At the Urban Garden Center in East Harlem, March 12, 2014 started out like any another cold winter morning, except that Anthony Douglas, 36, and a co-worker were trying to rescue a rooster.
The bird was caught in netting used to keep pigeons away from the garden center’s henhouse. Located at 1640 Park Ave. and 116th St., the center keeps chickens to gather their waste for a compost program. On that morning, someone had abandoned an injured fighting cock, shoving it inside a Macy’s Christmas shopping bag with the word “Believe.”
Unable to free the rooster, Douglas went to fetch scissors from a supply area. As Douglas reached for the scissors, he remembers, he heard the loudest sound he’d ever heard in his life. Then a sudden blast blew him off his feet and against a chain link fence. For the next 10 or maybe 20 seconds, Douglas says, he could hear nothing. All he saw was dust.
“When we found him he was yelling. He didn’t even know he was yelling,” said Alex Gatanas, 40, one of two brothers who own and run the Urban Garden Center.
A gas explosion had leveled two buildings behind the center, sending bricks and other debris into the air and all over the grounds. Eight people were killed and dozens were injured. The blast tore a hole through the center’s greenhouse and a fire had started there. To everyone’s surprise, no one at the Urban Garden Center was hurt that morning.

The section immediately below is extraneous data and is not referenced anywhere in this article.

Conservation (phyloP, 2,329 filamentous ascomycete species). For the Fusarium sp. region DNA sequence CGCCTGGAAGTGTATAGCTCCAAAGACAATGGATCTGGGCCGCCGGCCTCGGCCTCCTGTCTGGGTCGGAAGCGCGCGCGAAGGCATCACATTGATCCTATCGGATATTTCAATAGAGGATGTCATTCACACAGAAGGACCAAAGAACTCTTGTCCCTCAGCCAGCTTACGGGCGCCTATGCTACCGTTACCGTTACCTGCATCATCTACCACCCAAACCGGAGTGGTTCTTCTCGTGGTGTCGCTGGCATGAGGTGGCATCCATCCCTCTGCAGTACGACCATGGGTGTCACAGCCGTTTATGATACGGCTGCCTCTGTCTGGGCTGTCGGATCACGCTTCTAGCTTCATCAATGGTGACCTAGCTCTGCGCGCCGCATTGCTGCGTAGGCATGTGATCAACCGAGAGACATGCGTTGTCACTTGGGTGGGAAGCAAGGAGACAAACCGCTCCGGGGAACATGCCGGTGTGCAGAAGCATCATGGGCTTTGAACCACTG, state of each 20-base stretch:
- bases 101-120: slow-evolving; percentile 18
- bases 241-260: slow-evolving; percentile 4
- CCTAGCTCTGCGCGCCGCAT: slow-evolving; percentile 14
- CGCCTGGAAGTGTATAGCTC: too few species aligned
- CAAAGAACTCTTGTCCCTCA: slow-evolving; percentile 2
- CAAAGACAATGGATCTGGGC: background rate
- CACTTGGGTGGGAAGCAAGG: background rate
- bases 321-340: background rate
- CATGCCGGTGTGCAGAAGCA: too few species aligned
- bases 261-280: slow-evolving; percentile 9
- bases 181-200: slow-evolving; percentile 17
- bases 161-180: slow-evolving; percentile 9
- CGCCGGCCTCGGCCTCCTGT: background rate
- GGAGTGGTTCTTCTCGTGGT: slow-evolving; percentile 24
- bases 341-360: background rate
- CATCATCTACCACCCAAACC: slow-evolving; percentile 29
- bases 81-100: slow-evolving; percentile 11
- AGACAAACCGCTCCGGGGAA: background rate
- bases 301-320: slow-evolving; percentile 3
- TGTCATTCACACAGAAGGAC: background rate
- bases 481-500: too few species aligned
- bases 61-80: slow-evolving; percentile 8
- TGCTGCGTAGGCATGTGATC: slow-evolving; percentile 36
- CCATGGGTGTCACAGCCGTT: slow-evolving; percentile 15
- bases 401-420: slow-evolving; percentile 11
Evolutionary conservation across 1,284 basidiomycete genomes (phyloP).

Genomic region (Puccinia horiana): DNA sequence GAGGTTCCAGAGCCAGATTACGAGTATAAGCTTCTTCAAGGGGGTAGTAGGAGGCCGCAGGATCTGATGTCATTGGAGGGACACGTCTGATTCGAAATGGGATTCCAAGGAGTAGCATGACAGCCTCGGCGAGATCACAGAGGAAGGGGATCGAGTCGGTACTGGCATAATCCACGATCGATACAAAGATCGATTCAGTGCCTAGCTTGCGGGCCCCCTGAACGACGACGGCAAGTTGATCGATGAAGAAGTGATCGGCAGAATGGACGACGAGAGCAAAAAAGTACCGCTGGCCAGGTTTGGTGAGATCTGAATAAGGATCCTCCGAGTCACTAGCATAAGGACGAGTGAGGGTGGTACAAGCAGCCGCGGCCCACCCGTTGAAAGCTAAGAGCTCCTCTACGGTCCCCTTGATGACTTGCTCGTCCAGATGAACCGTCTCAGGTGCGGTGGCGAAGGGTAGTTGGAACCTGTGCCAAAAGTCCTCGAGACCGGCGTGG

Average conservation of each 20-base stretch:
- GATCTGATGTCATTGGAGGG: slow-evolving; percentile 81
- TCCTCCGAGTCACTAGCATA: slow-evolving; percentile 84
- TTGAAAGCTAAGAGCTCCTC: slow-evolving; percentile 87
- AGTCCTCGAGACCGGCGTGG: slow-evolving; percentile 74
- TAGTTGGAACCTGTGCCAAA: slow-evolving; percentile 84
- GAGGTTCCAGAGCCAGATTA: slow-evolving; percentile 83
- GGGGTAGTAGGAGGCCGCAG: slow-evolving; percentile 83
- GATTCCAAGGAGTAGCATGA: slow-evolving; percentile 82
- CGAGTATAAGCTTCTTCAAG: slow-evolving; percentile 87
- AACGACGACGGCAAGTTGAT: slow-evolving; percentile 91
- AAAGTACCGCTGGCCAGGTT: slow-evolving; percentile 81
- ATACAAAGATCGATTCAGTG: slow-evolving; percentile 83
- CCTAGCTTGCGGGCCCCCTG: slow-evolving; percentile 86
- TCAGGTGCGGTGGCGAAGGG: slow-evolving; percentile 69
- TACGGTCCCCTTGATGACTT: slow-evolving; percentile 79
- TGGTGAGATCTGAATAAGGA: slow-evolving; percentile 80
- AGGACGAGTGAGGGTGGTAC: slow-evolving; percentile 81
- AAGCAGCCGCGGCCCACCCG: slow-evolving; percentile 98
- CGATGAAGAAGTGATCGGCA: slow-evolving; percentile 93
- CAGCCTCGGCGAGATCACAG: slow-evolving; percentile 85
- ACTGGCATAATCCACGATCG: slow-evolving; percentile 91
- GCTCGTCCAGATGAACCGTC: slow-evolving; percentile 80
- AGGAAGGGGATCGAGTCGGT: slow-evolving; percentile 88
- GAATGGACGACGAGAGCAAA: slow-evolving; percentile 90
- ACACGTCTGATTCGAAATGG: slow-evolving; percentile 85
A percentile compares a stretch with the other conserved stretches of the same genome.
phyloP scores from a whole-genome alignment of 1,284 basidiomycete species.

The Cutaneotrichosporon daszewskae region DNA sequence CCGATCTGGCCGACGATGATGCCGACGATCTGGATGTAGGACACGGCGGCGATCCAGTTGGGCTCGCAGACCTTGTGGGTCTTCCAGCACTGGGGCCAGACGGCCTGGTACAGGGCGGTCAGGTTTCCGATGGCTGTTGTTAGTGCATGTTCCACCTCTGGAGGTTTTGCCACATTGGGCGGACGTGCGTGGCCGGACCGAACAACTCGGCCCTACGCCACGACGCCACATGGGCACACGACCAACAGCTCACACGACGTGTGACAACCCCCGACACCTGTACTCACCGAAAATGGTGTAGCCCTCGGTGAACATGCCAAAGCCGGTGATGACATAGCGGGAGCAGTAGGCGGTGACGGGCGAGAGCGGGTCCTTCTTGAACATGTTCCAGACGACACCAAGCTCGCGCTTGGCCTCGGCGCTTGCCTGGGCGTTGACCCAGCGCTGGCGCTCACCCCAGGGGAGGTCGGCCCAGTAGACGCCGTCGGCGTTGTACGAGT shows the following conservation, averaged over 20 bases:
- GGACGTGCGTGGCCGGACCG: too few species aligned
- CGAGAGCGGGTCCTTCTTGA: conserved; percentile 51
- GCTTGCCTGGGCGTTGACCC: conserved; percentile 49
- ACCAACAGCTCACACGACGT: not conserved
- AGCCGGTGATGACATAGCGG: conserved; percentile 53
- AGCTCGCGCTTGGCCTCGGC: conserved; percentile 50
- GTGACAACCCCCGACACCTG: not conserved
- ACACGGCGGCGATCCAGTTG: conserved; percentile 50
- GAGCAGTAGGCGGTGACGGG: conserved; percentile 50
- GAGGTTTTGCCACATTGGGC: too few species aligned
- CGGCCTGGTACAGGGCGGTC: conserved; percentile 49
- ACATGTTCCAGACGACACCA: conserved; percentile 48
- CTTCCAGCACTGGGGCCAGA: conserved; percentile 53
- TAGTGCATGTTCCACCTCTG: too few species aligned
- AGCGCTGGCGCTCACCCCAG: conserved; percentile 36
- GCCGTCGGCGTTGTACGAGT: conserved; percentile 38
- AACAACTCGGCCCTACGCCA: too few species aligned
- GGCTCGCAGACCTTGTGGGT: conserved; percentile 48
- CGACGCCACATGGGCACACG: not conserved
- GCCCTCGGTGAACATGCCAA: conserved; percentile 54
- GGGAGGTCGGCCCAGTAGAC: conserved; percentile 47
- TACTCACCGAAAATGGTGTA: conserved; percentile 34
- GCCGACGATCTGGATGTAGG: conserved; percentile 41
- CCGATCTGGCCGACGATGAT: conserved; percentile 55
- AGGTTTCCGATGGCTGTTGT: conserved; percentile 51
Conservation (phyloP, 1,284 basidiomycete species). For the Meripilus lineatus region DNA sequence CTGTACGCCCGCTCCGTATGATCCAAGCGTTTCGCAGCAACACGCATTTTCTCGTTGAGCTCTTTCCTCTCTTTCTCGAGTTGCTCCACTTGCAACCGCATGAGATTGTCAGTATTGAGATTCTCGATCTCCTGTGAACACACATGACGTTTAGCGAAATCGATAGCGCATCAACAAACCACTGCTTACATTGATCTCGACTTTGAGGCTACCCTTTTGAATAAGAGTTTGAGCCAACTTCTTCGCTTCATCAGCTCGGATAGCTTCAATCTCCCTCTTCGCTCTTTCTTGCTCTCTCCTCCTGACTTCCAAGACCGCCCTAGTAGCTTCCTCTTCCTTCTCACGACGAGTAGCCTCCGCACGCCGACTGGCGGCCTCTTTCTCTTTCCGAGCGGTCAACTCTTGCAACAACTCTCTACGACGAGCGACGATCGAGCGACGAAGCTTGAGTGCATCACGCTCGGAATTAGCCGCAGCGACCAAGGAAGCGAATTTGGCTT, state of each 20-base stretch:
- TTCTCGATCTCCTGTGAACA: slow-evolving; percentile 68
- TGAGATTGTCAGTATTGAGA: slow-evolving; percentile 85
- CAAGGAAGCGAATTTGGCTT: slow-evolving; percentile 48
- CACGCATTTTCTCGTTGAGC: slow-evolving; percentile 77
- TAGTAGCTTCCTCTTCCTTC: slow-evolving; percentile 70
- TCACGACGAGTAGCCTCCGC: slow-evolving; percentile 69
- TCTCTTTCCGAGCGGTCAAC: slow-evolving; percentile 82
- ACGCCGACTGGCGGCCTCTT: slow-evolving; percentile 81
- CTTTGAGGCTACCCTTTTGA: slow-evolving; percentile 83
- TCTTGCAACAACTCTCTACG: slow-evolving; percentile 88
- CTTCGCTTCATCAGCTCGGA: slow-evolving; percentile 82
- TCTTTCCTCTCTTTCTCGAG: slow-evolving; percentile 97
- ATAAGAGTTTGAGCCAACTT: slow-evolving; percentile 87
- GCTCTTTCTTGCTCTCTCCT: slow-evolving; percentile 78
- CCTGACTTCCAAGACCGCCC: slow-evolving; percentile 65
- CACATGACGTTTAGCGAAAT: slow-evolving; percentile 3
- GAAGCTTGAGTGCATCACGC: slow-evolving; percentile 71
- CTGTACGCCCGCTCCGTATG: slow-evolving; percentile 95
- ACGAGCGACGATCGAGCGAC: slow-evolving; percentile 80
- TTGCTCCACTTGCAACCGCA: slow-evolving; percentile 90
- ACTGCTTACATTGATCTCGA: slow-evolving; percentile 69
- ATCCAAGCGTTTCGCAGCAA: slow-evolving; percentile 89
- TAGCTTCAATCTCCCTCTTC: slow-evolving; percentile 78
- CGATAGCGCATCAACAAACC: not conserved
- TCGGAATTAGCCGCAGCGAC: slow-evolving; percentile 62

“The chicken saved the lives of our staff,” said Alex’s brother, Dimitri, 42. Earlier that day Alex had asked his staff to sweep up inside the center’s greenhouse. “If they had been in the space doing what they were supposed to do, there’s a high likelihood one of them would have been seriously hurt,” he said.
Douglas remembers the shock of seeing the debris where the two apartment buildings used to stand. “It’s like someone had cut a cake when it blew. It was so perfect,” said Douglas.
Now a year after the gas explosion in East Harlem, spring is about to bloom again at the Urban Garden Center. The small family business is just in front of the two buildings that collapsed. But in the center today, stacks of empty pots await their tenants, and staff members build and decorate custom planters for the coming flowers.